Ian Bailey (pictured right), a British journalist suspected in the 1996 murder of the wife of French filmmaker Daniel Toscan du Plantier, won a lengthy appeal Thursday against France's attempt to extradite him from Ireland.
AFP - The chief suspect in the murder of the wife of high-profile French filmmaker Daniel Toscan du Plantier in Ireland 16 years ago on Thursday won his appeal against extradition to France.
Ian Bailey, a British journalist who has lived in Ireland for many years, said after the ruling at the Supreme Court in Dublin that he had been living through "hell" while he fought the French attempts to extradite him.
"I am relieved it is now over," he told reporters. "It has been an absolute hell, I can't put it in words."
Sophie Toscan de Plantier, 39, was found beaten to death at her home in County Cork, southern Ireland, on December 23, 1996.
Bailey lived just a few kilometres from the remote house in Schull, and suspicions about his involvement were aroused when he was one of the first people to arrive at the scene of the brutal murder.
He has always protested his innocence and Irish prosecutors never charged him, a decision confirmed in subsequent reviews of the case.
But the French authorities began their own investigations and in February 2010 issued an arrest warrant for Bailey.
The Briton was detained and bailed shortly afterwards, and in March 2011, Ireland's High Court approved his extradition to France to face prosecution, although it granted him leave to appeal to the Supreme Court.
At a hearing in January this year, Bailey argued that he should not be extradited on the grounds of his British nationality, the failure of Irish prosecutors to charge him, and the fact that the French authorities had not expressly indicated their intention to put him on trial.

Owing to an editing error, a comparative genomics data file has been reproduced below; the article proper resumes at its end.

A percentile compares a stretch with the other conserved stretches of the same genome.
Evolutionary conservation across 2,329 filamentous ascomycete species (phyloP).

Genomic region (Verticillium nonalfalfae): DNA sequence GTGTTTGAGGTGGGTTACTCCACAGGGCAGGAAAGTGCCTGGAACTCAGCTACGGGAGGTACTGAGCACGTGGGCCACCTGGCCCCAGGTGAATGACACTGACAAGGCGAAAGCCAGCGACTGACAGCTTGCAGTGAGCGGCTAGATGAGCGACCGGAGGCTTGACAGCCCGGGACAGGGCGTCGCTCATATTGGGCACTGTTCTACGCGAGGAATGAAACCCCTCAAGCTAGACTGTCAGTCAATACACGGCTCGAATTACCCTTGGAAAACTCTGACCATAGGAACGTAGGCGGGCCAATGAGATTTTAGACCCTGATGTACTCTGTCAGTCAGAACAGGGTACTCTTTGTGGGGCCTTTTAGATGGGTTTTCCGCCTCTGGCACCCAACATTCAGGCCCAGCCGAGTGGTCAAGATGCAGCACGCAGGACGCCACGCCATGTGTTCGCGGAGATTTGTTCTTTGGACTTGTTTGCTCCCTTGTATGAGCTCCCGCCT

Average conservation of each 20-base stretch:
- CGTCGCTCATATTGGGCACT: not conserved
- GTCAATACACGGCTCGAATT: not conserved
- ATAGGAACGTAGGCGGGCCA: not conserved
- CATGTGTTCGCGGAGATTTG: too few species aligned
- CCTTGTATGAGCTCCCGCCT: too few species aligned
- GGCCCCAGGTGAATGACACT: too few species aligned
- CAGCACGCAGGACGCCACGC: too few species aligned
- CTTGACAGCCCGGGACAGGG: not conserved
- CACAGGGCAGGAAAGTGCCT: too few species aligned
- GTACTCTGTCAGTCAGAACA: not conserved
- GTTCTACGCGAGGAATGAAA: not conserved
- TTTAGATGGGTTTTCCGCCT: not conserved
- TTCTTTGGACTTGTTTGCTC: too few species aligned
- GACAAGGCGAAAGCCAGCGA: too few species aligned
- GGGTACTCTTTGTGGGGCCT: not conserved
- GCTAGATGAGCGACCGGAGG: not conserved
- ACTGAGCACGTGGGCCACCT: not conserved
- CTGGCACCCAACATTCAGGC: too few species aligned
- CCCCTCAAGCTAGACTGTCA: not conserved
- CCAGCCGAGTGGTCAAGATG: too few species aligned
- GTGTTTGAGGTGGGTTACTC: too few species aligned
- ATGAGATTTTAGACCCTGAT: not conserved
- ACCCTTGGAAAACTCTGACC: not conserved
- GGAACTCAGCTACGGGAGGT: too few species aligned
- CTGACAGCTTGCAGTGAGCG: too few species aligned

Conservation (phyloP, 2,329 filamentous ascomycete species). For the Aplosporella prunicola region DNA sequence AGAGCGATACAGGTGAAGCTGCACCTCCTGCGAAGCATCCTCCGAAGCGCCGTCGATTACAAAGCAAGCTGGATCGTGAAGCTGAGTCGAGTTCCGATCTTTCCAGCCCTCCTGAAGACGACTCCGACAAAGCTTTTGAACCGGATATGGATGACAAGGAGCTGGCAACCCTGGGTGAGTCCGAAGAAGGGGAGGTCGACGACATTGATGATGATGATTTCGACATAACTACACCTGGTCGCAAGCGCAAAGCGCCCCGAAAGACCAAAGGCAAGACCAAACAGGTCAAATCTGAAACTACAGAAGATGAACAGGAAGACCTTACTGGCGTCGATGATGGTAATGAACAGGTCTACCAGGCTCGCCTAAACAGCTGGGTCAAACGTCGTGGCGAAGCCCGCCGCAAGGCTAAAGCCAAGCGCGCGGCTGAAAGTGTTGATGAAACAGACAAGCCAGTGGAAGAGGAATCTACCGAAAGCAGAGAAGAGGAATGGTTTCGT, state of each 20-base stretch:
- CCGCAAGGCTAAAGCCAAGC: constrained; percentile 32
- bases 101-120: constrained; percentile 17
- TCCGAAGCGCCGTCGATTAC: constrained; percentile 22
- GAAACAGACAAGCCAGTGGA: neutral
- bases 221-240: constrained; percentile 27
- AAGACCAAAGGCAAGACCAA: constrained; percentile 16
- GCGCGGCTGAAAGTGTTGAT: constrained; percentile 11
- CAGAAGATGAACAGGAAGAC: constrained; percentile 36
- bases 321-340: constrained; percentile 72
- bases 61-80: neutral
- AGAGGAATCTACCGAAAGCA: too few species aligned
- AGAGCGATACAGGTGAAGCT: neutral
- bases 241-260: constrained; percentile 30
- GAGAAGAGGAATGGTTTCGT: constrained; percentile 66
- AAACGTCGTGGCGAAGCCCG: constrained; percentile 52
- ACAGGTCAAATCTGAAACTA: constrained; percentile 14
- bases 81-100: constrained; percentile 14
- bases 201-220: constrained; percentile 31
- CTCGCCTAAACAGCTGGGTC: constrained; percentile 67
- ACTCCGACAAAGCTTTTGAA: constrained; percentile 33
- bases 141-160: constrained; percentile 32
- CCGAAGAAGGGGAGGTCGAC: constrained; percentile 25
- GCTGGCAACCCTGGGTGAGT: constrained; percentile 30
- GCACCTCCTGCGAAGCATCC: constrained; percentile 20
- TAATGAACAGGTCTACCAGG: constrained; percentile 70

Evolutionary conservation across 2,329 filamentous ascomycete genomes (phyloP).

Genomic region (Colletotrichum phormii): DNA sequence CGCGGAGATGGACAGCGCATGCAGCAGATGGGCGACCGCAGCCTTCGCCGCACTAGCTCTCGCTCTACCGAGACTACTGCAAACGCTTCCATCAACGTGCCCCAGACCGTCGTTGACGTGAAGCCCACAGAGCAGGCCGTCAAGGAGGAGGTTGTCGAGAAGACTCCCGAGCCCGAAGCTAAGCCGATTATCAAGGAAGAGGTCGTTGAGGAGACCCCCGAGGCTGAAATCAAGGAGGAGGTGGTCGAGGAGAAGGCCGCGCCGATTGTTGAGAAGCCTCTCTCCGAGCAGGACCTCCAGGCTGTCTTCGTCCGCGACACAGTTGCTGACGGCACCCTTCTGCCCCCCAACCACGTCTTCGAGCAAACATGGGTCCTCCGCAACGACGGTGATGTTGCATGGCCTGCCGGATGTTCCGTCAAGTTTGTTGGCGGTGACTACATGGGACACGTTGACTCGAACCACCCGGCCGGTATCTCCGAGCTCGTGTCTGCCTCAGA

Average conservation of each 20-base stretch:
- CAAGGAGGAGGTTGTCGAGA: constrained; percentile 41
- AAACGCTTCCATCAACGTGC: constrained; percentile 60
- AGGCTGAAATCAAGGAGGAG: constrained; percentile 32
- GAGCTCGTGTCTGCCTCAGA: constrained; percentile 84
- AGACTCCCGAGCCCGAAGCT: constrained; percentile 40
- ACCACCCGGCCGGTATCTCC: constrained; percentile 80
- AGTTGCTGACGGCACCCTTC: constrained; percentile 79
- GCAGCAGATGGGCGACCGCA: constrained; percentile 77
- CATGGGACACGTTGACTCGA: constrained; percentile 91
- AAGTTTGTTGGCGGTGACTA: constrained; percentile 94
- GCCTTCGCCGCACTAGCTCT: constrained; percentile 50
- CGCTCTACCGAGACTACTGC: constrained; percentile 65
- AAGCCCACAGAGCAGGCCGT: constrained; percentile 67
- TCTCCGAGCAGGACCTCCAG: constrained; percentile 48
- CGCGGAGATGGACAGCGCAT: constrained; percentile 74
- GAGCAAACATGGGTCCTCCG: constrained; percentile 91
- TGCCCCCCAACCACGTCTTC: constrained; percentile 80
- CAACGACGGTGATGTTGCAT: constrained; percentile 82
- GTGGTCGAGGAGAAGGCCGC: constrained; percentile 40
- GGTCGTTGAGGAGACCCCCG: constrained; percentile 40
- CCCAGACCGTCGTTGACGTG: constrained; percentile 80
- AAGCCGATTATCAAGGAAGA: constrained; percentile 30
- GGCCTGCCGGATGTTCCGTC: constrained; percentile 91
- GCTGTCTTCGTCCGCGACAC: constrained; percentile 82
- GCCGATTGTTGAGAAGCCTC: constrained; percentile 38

In her ruling on Wednesday, Chief Justice Susan Denham allowed the first and third arguments and, with the backing of the other four judges at the Supreme Court, granted Bailey's appeal.
"It is clear from the facts of the case on documents before the court, that while a decision has been made in France equivalent to charging the appellant, that decision does not incorporate a decision to try him for the murder of Madame Toscan de Plantier," she said.
The family of the murder victim expressed dismay at the judgement.
"It is a shock for the family, which the parents are finding hard to deal with," their lawyer Alain Spilliaert told AFP, adding that they had been "relatively confident after the favourable decision by the (Irish) High Court".
However, he suggested that the French authorities may decide to put Bailey on trial in his absence and, if convicted, seek his extradition a second time.
Daniel Toscan du Plantier, producer of a host of films including "The Cook, the Thief, His Wife and Her Lover" starring Helen Mirren, died in 2003 aged 61.
Speaking after the Supreme Court decision, Bailey's solicitor Frank Buttimer expressed his sympathy for the victim's family but said the application for extradition had been "misguided".
"One would express one's sympathies to the family in relation to the death of their daughter, their sister, their loved one. It was a terribly brutal crime," he said.
"Insofar as the legal proceedings are concerned, Mr Bailey has always maintained his innocence. He repeats it."
Date created : 2012-03-01